So when we’re talking about these adverse childhood experiences, we’re talking abuse as being emotional, physical or sexual abuse, which I think are easier to identify, generally speaking. You can make generalizations relative to what that would look like…
And then household challenges… So you might be like “Mireille, what’s that?” Well, violence in the home. Child abuse, and really even abuse, isn’t always that it was necessarily directly inflicted upon you, but witnessing something violent or wherein there was a threat in some regard to your physical safety or psychological safety, that can be included in that.
[07:52] Substance abuse… If somebody else in the home was abusing substances… And then I don’t know how much people think about this, but growing up, if you’re a child and one of your primary caregivers has a mental health illness, like depression, wherein they really struggle to do the sort of fundamental activities of daily living - that would have an influence or an impact on someone else… And part of that really has to do with not having the buffer. If somebody is not doing well themselves and trying to manage their own mental illness, they just have less, fundamentally, to give and to assist with helping another little person with their own mind. And like we’ve talked about, one of the most significant things in development is relationship, right?
Yeah. Well, it’s like a recipe missing an ingredient.
Right? I mean, if you’re gonna make something sweet, minus anything sweet in terms of an ingredient, it’s not gonna be very… Sweet.
Yeah. Also included is parental separation or divorce, and then even if there’s a household member who’s incarcerated. So all of those would be household challenges relative to having one of the adverse childhood experiences.
Lastly, neglect - emotional neglect, wherein people just weren’t really there for you emotionally. Maybe your physical needs were met… Or - that would be the other one, physical neglect; there wasn’t anyone there to really run interference to assist you. You might not have had enough to eat, or parents were under the influence of a substance, and as a by-product then some of your physical and emotional needs went unmet.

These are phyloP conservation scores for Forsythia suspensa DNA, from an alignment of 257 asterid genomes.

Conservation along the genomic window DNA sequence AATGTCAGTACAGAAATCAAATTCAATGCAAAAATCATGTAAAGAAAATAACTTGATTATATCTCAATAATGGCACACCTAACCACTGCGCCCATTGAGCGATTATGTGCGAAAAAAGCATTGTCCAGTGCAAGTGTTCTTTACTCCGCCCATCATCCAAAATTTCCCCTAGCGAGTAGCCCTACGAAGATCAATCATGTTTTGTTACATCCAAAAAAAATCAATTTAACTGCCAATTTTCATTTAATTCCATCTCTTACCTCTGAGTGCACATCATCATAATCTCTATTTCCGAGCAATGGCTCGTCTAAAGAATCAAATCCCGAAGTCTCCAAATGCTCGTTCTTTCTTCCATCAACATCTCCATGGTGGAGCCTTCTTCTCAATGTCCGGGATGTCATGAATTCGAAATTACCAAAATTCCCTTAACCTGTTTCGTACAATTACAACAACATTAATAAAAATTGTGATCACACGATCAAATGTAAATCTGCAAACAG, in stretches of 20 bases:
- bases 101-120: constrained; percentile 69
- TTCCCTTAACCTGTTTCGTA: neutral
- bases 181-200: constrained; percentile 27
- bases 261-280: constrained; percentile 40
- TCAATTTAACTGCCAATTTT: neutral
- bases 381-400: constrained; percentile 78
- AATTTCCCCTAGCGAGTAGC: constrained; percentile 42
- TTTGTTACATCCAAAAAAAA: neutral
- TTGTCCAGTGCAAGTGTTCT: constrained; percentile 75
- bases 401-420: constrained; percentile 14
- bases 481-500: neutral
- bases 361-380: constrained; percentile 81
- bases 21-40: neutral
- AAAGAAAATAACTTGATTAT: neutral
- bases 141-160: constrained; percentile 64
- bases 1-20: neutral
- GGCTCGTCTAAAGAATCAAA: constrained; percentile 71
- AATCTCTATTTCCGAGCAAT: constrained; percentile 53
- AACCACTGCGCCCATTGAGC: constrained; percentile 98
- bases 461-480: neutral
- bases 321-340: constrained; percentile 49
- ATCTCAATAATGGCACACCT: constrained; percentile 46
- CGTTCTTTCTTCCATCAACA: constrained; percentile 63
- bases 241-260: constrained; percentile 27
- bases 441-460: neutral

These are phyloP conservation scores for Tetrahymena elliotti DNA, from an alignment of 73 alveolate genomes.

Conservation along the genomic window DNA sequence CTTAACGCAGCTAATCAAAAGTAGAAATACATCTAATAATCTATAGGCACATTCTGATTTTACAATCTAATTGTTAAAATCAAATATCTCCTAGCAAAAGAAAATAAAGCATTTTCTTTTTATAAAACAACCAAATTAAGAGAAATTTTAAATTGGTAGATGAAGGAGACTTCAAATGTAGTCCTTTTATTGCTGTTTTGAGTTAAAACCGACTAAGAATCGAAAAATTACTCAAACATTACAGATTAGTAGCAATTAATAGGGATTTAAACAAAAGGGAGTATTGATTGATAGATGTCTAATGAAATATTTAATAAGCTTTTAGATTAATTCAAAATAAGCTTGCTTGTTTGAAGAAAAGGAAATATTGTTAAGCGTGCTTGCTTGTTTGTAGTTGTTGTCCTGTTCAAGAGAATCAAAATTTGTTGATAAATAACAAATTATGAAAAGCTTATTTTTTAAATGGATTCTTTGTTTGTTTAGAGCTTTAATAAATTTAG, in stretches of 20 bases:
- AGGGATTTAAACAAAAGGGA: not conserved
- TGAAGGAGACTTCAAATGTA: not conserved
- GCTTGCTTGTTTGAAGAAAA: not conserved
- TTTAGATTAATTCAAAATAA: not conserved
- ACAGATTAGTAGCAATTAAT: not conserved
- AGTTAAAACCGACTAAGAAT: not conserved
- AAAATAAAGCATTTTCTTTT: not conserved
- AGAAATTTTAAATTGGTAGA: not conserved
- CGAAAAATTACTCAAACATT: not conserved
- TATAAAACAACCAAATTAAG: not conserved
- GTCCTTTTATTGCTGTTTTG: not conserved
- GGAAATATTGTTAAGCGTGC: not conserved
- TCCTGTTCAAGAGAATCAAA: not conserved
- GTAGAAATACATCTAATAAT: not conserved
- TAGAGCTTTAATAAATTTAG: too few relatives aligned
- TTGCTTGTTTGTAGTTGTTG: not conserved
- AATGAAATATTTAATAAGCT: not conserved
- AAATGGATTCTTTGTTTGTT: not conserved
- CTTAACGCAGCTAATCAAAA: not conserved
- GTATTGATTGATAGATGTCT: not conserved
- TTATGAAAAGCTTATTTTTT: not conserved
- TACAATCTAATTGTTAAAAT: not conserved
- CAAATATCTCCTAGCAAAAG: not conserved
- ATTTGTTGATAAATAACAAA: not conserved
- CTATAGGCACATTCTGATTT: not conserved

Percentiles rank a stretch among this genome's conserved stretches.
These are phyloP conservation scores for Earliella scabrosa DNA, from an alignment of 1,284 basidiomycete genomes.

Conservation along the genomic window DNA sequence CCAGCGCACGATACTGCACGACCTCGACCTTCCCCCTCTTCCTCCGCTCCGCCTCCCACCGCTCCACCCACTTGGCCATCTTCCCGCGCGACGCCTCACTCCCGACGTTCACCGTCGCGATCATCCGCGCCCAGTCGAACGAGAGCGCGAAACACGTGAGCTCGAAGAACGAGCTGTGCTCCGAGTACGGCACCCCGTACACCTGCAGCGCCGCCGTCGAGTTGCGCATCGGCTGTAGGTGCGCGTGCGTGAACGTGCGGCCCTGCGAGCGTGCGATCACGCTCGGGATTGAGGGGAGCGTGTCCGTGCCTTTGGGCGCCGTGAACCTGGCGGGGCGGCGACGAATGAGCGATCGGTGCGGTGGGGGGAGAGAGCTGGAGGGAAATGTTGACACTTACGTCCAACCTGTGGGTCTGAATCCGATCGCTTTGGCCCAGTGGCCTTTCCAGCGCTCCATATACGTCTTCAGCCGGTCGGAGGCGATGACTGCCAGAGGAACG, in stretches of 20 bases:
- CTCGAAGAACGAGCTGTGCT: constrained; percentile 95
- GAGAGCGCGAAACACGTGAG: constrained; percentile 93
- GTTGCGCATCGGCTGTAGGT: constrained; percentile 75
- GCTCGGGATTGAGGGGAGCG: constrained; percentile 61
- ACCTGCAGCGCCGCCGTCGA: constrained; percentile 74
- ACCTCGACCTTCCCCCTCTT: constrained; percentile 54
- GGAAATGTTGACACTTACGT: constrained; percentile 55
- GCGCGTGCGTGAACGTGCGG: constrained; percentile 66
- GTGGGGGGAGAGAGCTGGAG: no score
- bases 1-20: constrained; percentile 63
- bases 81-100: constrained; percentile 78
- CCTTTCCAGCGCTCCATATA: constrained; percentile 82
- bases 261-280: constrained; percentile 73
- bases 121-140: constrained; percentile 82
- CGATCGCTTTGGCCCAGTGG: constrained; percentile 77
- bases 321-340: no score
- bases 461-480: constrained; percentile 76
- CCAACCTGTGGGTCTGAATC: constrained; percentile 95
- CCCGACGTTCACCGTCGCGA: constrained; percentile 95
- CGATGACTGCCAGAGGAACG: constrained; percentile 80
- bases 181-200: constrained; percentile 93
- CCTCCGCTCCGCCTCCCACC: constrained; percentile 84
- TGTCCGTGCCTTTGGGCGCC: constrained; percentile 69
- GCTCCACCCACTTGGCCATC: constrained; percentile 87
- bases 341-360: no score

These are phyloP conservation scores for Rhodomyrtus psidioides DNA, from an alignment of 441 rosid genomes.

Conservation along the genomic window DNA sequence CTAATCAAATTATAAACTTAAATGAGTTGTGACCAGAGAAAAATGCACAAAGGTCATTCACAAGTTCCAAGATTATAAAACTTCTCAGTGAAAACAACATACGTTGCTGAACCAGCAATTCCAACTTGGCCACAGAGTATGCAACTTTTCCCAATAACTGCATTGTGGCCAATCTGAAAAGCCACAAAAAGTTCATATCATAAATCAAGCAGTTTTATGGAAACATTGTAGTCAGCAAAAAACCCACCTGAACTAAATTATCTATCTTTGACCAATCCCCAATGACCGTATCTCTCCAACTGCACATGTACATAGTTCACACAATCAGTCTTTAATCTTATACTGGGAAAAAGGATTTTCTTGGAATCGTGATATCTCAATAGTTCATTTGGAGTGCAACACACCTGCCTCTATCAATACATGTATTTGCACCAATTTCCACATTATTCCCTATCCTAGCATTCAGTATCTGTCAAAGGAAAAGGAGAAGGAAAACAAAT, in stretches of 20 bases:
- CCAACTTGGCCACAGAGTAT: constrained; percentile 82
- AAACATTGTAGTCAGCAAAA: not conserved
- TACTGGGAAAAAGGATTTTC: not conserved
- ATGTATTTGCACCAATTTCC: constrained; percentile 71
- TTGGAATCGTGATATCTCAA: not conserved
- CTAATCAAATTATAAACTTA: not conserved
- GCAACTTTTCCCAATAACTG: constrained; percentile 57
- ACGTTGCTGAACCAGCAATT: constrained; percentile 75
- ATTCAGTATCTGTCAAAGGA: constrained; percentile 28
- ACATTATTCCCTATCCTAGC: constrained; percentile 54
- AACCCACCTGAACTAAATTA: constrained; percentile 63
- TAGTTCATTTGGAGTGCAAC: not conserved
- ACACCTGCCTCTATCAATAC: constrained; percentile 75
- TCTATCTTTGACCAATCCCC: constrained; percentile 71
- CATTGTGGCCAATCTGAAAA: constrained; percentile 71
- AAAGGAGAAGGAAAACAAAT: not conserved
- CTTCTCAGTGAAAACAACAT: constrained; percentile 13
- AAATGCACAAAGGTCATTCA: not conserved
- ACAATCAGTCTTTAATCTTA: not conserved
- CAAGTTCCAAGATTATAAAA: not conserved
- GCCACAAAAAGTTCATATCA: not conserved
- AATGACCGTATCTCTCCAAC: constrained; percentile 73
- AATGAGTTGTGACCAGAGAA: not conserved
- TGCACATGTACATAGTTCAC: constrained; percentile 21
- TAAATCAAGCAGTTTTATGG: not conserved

So we’re saying that these distortions, these common distortions come about because we’re trying to cope with adverse life events… Generally, in this case we’re talking about it as ACEs (Adverse Childhood Experiences), and so mapping back to the childhood areas we’re seeing when maybe it might even make sense for someone who might align with or identify with some of these distortions we’ll talk about today… To map back like “Hey, what event happened in my life that caused me to begin to cope in this way?” So we’re mapping back because these distortions occurred because there was some sort of adverse life event at some point.
Right. I like how some people have talked about it relative to micro and macro factors… Si micro factors being like biology, brain chemistry, and macro sort of like social interactions and culture… And in the same way, thoughts and beliefs. So it’s not a far reach to understand that as a kid, if I didn’t have somebody talking back to me, that helping with developing my own way of refereeing myself, so to speak, I’m just going to fill in the blank and fall back to default. Nobody’s helping me buffer in any way, so whatever my brain comes up with is what I do.
Is that similar to kids not having guard rails in terms of discipline or things like that, where you’ll see – for example, an organization like YoungLife might reach out to kids who have not so much non-caring parents, but they’re just different, I suppose, and they have less rigidity, less curfew, less strictness in their life… And these are teens, 14 through 17, somewhere in that age range - just using this as an example - where they have no guard rails, and so they’re a lot different than their peers because they don’t have anybody putting a shape around them.
[11:47] Yeah. One of the other things is just relative to habits. If I’ve practiced a way of relating to myself, or this is what I learned, this is the way to grandma’s house we go, as a child we don’t tend to be as self-reflective, generally speaking…
No. Not at all. We’re in the moment.
This current minute and the next ten minutes is usually–
Right. So what happens is you develop a way of thinking, and you went that way, and then you repeat that, and then you keep repeating that. I mean, I can’t even tell you the number of people throughout my career who have been in my office and are like “I don’t know how I got here. I don’t know what things along the way…”, and part of it is somebody else pointing out to us “Hey, did you know you do this?” “Adam, you twiddle your thumbs when you get nervous or don’t know what to say…”
I do that, yes.
I’m just kidding. I’m twiddling my thumbs now. [laughter]
But you know, without somebody sort of being a mirror and a referee, we might not be aware of the thoughts that we think, and that’s why we’re having a conversation like this, to recognize “Hey, do I do this?” I mean, I can’t even tell you how many times while I was in graduate school and learning certain things, and in therapy myself, that I was like “Oh my gosh, I did it. Oh, I did that again.” Because it’s like I’m putting a different lens on the way in which I think, to be able to see what I’m doing that’s working well for me, and what I’m thinking that isn’t working well for me.